Share Facebook Twitter Google + LinkedIn Pinterest The Agriculture Division of DowDuPont announced the name of the intended company once it is spun-off, which is expected to happen by June 1, 2019. The intended Agriculture company will become Corteva Agriscience, which is derived from a combination of words meaning “heart” and “nature.”“This is the start of an exciting journey,” said James C. Collins, Jr., chief operating officer, Agriculture Division of DowDuPont. “Corteva Agriscience is bringing together three businesses with deep connections and dedication to generations of farmers. Our new name acknowledges our history while looking forward to our commitment to enhancing farmer productivity as well as the health and well-being of the consumers they serve. With the most balanced portfolio of products in the industry, nearly a century of agronomic expertise and an unparalleled innovation engine, Corteva Agriscience will become a leading Agriculture company, focused on working together with the entire food system to produce a secure supply of healthy food.”Corteva Agriscience brings together DuPont Crop Protection, DuPont Pioneer and Dow AgroSciences to create a market-shaping, standalone agriculture company with leading positions in Seed Technologies, Crop Protection and Digital Agriculture.The intended company has developed some of the best talent, technology, innovation and R&D capabilities that will uniquely position it to transform our food system by helping farmers grow better, abundant and healthier crops while using fewer natural resources.“We will continue to invest in some of the most recognized and premium brands in agriculture: Pioneer, Mycogen, and the newly launched Brevant seed brands, as well as our award-winning Crop Protection products, such as Aproach Prima fungicide and Quelex herbicide with Arylex active, while bringing new products to market through our solid pipeline of active chemistry and technologies,” Collins said.In addition to announcing the corporate name, the intended Agriculture company unveiled the Corteva Agriscience brand identity and logo today (www.corteva.com) at Commodity Classic, the largest farmer-led convention and trade show in the United States.The corporate headquarters for the intended company will be located in Wilmington, Delaware, and will include key corporate support functions. Sites in Johnston, Iowa, and Indianapolis, Indiana, will serve as Global Business Centers, with leadership of business lines, business support functions, R&D, global supply chain, and sales and marketing capabilities concentrated in the two Midwest locations.DowDuPont will support the new brand name through a series of recognition events between now and the time the division becomes an independent company.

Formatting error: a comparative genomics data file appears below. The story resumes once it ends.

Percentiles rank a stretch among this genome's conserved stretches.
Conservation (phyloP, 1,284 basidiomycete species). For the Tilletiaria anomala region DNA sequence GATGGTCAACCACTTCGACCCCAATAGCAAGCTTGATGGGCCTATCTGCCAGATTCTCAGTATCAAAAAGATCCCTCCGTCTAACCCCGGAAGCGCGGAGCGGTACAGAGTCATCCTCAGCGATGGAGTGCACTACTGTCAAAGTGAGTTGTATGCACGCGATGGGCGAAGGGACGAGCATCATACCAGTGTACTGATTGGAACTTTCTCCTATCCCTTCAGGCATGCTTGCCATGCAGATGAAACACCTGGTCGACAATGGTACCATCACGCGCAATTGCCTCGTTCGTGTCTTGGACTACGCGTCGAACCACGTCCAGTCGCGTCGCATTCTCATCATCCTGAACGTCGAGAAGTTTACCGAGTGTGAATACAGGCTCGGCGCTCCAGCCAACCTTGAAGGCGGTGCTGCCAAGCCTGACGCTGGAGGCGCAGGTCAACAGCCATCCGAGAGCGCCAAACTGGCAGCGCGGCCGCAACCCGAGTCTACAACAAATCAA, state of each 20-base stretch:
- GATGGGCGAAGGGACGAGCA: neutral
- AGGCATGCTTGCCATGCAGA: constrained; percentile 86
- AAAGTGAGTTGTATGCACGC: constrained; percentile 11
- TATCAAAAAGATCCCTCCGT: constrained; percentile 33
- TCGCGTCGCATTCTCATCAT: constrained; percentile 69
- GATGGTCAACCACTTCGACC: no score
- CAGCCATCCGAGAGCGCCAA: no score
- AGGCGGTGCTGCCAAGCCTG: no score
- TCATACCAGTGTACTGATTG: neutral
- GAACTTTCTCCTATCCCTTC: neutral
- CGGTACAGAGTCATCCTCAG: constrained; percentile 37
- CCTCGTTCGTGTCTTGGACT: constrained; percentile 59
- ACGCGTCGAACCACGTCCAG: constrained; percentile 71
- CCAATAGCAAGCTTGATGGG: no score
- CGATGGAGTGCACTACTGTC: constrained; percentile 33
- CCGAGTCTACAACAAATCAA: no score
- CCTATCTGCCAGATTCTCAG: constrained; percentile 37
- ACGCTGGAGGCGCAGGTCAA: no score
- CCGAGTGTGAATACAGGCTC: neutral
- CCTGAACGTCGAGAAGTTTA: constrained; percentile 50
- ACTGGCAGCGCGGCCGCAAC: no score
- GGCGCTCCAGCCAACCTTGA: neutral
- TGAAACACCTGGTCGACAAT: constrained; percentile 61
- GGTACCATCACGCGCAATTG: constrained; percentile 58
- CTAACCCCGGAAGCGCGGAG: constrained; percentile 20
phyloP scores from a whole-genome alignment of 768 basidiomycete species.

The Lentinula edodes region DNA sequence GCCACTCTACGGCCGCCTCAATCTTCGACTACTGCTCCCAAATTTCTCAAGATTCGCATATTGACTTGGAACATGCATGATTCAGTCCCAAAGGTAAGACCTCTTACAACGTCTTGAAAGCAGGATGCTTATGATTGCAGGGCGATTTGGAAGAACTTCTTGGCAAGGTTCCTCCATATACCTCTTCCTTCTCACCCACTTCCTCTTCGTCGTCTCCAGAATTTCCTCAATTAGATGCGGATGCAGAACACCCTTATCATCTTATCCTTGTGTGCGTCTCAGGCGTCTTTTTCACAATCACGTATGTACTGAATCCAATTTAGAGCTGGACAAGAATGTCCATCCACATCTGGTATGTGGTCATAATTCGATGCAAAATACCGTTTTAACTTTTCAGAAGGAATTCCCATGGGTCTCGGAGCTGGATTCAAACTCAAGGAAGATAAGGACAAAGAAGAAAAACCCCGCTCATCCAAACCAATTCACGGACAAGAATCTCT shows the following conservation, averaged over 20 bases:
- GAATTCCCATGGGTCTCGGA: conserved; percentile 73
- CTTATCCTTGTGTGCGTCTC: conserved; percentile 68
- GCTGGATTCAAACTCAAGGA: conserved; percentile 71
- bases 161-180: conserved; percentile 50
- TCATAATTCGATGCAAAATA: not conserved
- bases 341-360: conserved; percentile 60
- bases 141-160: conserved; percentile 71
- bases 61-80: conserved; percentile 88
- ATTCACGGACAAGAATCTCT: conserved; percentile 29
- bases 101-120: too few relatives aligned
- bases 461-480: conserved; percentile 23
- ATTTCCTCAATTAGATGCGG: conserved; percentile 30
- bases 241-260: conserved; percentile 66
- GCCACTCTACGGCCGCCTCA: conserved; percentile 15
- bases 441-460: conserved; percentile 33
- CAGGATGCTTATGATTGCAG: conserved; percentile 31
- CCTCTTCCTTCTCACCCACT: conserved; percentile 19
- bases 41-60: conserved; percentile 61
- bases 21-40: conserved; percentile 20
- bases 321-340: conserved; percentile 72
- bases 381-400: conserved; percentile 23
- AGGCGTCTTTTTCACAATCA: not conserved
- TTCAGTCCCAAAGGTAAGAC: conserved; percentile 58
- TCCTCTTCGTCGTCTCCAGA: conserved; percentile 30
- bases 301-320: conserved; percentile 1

APTN National NewsLawyers have wrapped up two weeks of testimony at the Canadian Human Rights Tribunal in Ottawa.The complaint alleges that the federal government gravely under funds First Nation child welfare agencies.The tribunal heard from witnesses representing child welfare authorities in Ontario, who say funding is often inadequate.It also heard from experts in economics to explain the funding formula for First Nations child welfare.APTN’s Annette Francis with more on what happened recently.
Facebook Twitter Google+LinkedInPinterestWhatsApp#Bahamas, October 21, 2017 – Nassau – The National Emergency Management Agency, NEMA, received an assortment of hurricane relief supplies donated by the Government of Israel through the Embassy of Israel, during a presentation on Tuesday, October 17, 2017 at the Penn’s Building on Tonique Williams- Darling Highway.The supplies will go towards hurricane relief for those residents recently impacted by Hurricanes Irma and Maria. On hand to receive the items was Chrystal Glinton, Deputy Permanent Secretary, NEMA. Donated were felt roofing materials, bundles of plywood, shingles and nails, amongst other supplies. Facebook Twitter Google+LinkedInPinterestWhatsApp Related Items: Pictured from left are Arthur Seligman, Honourary Consul for Israel in The Bahamas; Chrystal Glinton, Deputy Permanent Secretary, NEMA; Alon Lavi, Deputy Chief of Mission, Embassy of Israel to Belize and The Bahamas; and Chanelle Brown, Head of Economic Trade and Sustainable Development Division of the Ministry of Foreign Affairs. (BIS Photos/Raymond A. Bethel, Sr.)For more information call: (242) 322-6081 or OR (242) 322-6731 OR (242) 376-2042. Or Email: [email protected] Release: BIS